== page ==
Cost per unit (i.e. letter-size simplex page or MSI) is calculated for each job. In turn, cost per unit serves as a data point to clearly identify all the jobs above the cost for digital. 
Typically, printing organizations generate data from presses, job jackets, and invoices. Often times the data lies dormant and is never looked at after the job is invoiced. Analysis of your job data and cost information will offer valuable insight about your true offset and flexo costs. 
Cross over analysis calculates a cost per unit for your current jobs. The TCO calculator shows the cost per page for the new press. The cross over analysis reveals what volume can transfer to digital – at a lower cost. The cross over analysis also describes the job specifications in the transfer bin - so that you know exactly how the new digital press must perform to get your jobs out the door. 
Estimating ink costs – “How are ink costs estimated and managed?”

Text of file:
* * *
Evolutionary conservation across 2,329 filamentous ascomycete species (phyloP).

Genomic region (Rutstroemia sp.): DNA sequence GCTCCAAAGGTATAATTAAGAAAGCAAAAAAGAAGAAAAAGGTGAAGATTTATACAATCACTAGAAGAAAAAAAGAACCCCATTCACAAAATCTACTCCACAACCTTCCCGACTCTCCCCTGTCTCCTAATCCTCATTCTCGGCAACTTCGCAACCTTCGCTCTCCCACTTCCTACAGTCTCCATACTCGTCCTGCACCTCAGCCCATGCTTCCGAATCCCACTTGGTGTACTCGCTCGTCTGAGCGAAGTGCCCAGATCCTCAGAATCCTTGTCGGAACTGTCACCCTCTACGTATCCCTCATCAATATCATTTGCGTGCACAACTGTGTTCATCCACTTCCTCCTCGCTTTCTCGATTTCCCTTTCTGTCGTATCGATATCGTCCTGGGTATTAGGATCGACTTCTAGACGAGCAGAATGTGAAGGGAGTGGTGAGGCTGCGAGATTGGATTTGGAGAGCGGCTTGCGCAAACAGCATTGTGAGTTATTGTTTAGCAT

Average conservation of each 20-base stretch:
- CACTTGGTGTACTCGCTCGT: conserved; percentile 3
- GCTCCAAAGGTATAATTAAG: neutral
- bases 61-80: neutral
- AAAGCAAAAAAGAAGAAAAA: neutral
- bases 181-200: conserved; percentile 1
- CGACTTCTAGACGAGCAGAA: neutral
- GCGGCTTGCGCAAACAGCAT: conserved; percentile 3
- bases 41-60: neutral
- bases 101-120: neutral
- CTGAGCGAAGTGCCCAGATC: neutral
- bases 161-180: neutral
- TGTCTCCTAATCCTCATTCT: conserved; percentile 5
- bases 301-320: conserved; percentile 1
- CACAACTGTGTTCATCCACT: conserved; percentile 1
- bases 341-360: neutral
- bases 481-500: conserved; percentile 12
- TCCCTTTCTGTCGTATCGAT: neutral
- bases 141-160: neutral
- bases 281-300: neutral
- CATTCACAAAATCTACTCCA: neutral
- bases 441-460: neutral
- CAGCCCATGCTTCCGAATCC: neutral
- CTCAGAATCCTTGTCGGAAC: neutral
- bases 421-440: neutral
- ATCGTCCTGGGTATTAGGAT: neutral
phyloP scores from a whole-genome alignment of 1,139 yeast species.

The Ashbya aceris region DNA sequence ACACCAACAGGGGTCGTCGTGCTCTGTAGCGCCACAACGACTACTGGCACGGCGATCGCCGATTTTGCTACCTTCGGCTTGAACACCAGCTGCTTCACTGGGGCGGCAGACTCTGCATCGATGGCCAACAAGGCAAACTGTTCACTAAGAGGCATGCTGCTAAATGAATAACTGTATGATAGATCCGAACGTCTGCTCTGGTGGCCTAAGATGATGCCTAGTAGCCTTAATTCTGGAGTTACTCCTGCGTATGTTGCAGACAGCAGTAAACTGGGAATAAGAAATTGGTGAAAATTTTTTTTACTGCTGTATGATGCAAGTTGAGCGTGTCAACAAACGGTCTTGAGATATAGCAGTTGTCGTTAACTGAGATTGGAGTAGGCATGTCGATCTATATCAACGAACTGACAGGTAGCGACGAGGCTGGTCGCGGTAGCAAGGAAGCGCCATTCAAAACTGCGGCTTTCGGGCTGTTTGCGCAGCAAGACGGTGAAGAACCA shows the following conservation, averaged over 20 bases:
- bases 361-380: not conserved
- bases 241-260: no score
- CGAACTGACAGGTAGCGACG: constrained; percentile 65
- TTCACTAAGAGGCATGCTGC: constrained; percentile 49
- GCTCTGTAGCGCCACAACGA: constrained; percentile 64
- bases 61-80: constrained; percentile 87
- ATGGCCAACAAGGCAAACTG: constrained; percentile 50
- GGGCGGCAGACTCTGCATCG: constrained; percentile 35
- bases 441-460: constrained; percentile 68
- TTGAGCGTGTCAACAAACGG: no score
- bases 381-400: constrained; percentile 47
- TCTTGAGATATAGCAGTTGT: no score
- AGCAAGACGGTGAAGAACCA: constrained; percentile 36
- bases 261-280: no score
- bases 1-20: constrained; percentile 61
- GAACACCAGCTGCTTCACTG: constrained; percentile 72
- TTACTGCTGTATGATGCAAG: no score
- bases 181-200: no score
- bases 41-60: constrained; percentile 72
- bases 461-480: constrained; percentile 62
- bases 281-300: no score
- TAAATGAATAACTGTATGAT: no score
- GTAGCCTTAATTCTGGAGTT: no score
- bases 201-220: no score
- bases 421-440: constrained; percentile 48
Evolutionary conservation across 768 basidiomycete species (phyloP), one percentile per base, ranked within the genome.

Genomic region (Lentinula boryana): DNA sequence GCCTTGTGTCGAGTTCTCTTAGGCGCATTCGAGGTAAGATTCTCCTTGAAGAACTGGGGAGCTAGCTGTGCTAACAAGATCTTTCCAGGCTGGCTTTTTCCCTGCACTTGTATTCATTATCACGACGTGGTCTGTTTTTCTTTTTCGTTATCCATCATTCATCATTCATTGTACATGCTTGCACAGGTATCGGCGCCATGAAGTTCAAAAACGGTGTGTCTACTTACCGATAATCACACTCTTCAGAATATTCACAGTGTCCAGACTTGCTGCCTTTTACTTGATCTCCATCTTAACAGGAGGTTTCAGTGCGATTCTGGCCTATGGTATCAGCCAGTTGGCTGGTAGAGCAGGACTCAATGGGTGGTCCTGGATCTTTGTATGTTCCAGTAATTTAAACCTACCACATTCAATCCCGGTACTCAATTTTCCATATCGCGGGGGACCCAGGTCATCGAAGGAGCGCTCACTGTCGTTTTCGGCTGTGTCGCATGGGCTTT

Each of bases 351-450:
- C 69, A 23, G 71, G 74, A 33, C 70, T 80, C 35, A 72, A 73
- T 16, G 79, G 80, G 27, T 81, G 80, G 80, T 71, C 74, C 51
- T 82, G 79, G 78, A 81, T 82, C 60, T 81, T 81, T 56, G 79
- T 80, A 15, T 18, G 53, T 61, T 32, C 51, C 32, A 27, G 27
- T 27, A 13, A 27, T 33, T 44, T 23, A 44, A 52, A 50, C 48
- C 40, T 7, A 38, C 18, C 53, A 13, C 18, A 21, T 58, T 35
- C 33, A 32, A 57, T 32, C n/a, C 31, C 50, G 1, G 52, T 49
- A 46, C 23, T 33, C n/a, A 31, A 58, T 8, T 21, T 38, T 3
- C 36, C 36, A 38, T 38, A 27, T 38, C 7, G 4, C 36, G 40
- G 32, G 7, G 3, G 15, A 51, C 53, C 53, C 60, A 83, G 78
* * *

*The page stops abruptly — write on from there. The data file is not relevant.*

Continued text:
Ink represents the single largest variable cost for production inkjet presses. 
Digital press ink is powerful. Dynamic imaging generates efficiencies by eliminating plate costs, accelerating makereadies, and reducing material waste and inventory costs. It makes possible sequential numbering, versioning, personalization, multiple SKU’s, faster time-to-market. You know this. The usage and cost for digital press ink is different from what you’re used to for flexo and offset. Your key questions are: How would your jobs be impacted? What tools are available to estimate and manage your ink costs
Digital ink costs vary based upon the density required to print. The cost difference between a piece with the lightest density and a piece with the heaviest density flooded across the substrate can vary by a factor of 10x